TRICIA STEWART SHIU

Tricia Stewart Shiu

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    The Day Sarah Marks Came Out

    Sarah Marks came out to me on a sunny Tuesday afternoon as I was driving back to the office after lunch.

    It had been a long and circuitous journey with Sarah and I thought I knew everything about her. To say I was surprised is putting it mildly. At first I didn’t believe her. She was making it up to get attention. Then I felt protective. I didn’t want people making fun or shunning her. As is the case in the complicated relationship between author and character, sometimes everything isn’t known up front and the mysteries lie in the subtleties. PLEASE HOLD was supposed to be a New Adult, Romance about the world of high-level, Hollywood studio executive assistants. A quirky tale about one women’s struggle to divine guidance.

    So, with turning signal blinking in the left-hand lane, waiting for the red arrow to turn green, I had some time to think.

    Why now? When Sarah and I started this journey together around nine years ago she was most certainly heterosexual. As a writer, I pride myself in knowing all there is to know about my characters, especially the protagonists. How could I have missed such an important detail?

    Our journey together started with a massive and jubilant download of 28 pages written in one session. From there the story flowed beautifully and for several years progressed nicely. Then I hit a wall and, try as I might, nothing seemed to help the movement of the characters or the story. Finally, I put the book down and I wrote and published an award-winning Young Adult, Science-Fiction series called the MOA books.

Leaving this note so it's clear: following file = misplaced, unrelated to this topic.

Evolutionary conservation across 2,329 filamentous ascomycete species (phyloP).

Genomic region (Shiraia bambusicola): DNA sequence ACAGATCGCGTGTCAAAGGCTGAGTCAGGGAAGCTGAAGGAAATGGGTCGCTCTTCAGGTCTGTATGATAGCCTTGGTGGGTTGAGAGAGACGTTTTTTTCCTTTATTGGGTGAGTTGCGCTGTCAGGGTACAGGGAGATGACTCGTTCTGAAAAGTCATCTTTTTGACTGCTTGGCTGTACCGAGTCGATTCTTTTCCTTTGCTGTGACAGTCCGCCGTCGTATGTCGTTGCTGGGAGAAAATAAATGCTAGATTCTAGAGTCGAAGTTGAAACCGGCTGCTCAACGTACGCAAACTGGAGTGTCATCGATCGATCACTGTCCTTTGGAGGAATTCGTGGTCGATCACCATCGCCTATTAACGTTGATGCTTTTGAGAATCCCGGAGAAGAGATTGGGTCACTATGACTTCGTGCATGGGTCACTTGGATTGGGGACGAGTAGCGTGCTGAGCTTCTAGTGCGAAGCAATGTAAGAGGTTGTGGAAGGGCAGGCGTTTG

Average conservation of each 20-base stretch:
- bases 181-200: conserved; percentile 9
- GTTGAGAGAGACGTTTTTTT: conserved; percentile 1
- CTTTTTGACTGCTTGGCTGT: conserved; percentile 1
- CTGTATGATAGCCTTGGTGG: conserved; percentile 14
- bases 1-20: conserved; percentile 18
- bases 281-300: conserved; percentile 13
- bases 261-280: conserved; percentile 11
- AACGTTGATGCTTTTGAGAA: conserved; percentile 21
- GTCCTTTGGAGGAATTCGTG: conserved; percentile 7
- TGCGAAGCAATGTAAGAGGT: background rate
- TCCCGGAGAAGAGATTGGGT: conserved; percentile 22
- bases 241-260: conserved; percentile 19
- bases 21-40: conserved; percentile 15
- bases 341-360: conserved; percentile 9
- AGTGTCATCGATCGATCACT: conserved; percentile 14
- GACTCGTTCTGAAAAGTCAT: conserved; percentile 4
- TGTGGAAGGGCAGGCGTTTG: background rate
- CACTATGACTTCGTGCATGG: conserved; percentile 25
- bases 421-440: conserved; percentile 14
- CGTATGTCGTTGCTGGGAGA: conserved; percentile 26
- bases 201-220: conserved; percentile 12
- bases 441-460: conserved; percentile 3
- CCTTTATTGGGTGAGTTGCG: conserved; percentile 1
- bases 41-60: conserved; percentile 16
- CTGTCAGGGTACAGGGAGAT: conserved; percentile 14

It bugged me to have to put PLEASE HOLD down but, as the Moa Series began to gather steam with awards and publicity, I let go of finishing the book—at least for the time being.

    Five years later, I felt a calling to begin writing PLEASE HOLD again and, up until the coming out at the streetlight moment, I wasn’t sure why.

    Stopped at the intersection, red left turn arrow barring me from any forward movement, I retraced my mental steps over the previous nine years in writing PLEASE HOLD. There were very subtle hints and the more I explored and investigated, the more I realize the information had been there all along.

    The minute the light turned green, I ran back to my desk ready to begin the arduous task of heavy editing. However, as I pored over the story, I discovered something incredible. Very little was different about Sarah Marks. The relationship that I’d written was, if anything, more intimate and honest. Nothing about her trials or story or any of the other characters needed changing. Not one single bit. The more I read, the prouder I became of Sarah. It was as if her world opened up something beautiful about human nature that I’d been trying to express in PLEASE HOLD and now that message was clear. Human is human. Love is love.

    The next step came when I gave the manuscript to a gay male friend of mine to read. I wanted to make sure that I captured the world appropriately, kindly and as inoffensively as possible. Although the visceral descriptions were born from first-hand experience during my work at Fox Studio, I am a heterosexual and wanted to make sure I was writing in an authentic way.

    “You know, after reading this people are going to think you’re a lesbian, right?” He said as he patted the manuscript gently.

    In that moment, I realized something about myself and about Sarah. She had given me such a gift in allowing me to write a story that portrays a woman who hides nothing of herself and, at the same time, struggles with her turbulent past and challenges at work. Sarah showed me that nothing precludes you from being human.

    I nodded to my friend and said, “I don't care.”

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